AN EARLY 19TH-CENTURY NAVAL UNION FLAG, PROBABLY FROM H.M.S. TÉMÉRAIRE, C. 1810
comprising thirty hand-stitched bunting panels with sleeve, lanyard and toggle (holes, patched, dust) -- 8 x 16½ft. (244 x 503cm.); together with a pennant of similar provenance - 75in. (190.5cm.) long; historical notes
Provenance: Captain Hyde John Clarke, R.N. (1777-1857) and thence by descent.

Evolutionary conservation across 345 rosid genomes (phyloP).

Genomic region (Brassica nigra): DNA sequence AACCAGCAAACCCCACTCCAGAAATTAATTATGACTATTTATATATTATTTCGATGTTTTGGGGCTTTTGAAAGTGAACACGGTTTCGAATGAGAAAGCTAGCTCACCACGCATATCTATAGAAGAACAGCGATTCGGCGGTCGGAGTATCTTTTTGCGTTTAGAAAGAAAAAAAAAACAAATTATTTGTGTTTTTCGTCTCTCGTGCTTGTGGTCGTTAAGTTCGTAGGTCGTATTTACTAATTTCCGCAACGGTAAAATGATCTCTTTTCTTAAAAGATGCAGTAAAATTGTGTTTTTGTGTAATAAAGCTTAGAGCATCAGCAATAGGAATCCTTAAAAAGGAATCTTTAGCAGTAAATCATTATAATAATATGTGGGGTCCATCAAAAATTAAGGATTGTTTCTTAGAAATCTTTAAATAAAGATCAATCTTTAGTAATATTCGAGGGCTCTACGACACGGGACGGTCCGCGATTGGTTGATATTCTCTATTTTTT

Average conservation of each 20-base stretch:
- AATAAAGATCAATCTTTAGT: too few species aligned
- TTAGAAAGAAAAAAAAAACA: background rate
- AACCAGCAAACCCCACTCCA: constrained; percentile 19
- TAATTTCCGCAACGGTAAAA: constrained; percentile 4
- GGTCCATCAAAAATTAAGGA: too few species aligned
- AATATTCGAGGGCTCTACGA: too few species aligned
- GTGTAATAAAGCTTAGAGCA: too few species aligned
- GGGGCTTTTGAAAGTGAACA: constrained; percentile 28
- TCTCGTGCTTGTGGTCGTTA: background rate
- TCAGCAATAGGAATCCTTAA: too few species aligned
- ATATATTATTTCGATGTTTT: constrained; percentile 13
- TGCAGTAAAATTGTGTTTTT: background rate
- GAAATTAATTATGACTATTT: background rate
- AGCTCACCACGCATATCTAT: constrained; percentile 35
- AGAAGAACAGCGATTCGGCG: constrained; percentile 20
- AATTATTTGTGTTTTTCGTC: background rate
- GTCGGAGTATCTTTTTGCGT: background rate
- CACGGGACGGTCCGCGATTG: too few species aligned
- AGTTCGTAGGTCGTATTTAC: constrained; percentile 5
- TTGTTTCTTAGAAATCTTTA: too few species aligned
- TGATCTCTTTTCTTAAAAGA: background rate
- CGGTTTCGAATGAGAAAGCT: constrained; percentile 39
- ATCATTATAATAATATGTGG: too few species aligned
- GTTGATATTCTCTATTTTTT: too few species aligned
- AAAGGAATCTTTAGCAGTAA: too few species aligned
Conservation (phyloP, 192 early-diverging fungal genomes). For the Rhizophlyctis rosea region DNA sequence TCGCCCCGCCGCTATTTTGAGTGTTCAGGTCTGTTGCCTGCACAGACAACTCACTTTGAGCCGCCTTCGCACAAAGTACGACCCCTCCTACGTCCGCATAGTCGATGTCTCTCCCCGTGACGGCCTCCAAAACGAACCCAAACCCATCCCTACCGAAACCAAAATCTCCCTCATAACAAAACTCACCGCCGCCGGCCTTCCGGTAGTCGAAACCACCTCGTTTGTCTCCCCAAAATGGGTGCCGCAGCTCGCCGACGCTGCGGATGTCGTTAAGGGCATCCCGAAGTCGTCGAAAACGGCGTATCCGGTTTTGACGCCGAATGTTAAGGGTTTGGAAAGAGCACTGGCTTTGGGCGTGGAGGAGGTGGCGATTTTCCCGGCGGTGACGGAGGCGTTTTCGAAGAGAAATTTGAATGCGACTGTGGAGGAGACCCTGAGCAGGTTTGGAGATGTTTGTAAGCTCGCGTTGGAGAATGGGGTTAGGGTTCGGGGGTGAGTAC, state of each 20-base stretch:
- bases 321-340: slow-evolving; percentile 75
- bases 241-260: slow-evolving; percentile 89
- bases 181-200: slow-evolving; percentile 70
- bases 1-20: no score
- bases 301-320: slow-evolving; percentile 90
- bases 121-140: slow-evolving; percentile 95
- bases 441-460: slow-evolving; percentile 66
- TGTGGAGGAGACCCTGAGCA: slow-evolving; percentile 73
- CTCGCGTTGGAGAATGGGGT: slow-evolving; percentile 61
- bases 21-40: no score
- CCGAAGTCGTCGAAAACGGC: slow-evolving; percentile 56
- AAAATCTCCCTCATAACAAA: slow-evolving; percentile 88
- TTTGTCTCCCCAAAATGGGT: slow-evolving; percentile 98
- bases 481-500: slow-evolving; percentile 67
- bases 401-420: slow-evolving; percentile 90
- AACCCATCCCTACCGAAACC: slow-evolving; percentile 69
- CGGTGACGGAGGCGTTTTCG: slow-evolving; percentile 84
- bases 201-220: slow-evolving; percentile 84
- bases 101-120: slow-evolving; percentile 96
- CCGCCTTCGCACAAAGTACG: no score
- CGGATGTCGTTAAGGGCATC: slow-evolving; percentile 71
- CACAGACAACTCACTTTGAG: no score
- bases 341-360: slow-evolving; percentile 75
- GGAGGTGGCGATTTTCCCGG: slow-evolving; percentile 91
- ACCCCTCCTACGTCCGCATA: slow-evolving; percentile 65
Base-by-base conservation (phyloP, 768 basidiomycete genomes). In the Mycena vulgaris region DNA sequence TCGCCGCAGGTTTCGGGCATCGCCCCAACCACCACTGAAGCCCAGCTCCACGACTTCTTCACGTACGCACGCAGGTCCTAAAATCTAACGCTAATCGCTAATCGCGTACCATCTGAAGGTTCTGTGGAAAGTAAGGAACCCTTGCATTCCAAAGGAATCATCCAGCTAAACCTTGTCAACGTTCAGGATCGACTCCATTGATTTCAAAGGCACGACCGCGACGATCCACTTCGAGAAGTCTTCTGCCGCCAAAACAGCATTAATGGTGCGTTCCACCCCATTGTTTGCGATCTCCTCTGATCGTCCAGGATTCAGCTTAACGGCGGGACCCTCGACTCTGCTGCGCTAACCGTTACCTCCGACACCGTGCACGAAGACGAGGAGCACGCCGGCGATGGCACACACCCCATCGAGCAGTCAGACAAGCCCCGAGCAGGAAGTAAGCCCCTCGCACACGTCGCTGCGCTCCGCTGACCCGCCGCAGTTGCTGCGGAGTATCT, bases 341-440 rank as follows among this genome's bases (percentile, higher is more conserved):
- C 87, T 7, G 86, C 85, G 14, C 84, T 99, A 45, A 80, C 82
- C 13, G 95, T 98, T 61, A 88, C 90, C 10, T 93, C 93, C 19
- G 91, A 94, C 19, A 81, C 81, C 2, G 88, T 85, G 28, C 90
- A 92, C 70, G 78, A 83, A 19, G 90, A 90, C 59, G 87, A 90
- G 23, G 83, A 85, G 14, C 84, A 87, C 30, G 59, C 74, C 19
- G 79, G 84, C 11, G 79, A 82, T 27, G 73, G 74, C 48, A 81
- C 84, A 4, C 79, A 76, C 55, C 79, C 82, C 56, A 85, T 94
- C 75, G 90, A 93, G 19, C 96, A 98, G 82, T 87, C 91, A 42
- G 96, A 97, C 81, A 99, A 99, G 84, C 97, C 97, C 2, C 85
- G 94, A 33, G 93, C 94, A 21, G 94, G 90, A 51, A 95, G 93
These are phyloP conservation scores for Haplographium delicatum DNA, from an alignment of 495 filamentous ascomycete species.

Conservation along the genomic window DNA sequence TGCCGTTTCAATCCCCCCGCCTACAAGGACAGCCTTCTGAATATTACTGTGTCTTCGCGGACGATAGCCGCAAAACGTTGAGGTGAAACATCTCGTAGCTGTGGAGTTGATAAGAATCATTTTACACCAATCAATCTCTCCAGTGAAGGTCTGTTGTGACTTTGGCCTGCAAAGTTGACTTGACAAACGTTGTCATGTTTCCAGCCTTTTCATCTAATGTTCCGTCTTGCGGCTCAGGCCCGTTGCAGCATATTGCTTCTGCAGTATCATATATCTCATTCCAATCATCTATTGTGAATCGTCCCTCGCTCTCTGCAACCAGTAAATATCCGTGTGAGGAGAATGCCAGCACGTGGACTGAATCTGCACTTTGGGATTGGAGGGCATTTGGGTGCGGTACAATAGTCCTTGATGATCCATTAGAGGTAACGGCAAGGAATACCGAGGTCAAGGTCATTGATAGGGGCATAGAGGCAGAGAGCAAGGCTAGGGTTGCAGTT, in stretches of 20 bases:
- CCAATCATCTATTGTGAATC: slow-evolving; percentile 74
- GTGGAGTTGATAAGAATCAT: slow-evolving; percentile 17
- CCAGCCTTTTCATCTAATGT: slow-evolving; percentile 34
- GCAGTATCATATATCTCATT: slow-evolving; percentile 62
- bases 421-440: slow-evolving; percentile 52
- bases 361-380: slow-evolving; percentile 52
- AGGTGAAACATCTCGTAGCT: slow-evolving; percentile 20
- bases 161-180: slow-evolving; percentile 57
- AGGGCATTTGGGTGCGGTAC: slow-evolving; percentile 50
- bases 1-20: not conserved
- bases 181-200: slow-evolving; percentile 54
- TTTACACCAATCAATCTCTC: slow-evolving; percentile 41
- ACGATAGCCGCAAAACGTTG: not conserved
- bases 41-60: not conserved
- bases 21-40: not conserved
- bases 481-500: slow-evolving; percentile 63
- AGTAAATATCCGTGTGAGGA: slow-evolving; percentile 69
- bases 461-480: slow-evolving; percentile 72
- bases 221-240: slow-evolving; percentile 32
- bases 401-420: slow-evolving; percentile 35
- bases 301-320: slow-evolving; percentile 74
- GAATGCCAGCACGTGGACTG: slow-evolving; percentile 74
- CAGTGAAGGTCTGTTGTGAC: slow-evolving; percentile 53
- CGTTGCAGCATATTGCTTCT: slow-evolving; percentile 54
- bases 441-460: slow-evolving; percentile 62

This officer enjoyed a full naval career and has an entry in O'Byrne's Naval Biographical Dictionary of 1848. By family tradition this flag was "at Trafalgar", however, as Clarke himself was serving in the East Indies, this seems highly unlikely. More plausible however is the attribution to Téméraire, which Clarke joined in 1810, being promoted auspiciously on Trafalgar Day that year to the rank of Commander. He seems to have left the navy soon thereafter making this a likely souvenir which, because of Téméraire's history, family folklore fused together. The Naval system of retired officers continuing slowly up the promotions ladder on half pay was still used and Clarke was made Captain in 1840, his final promotion.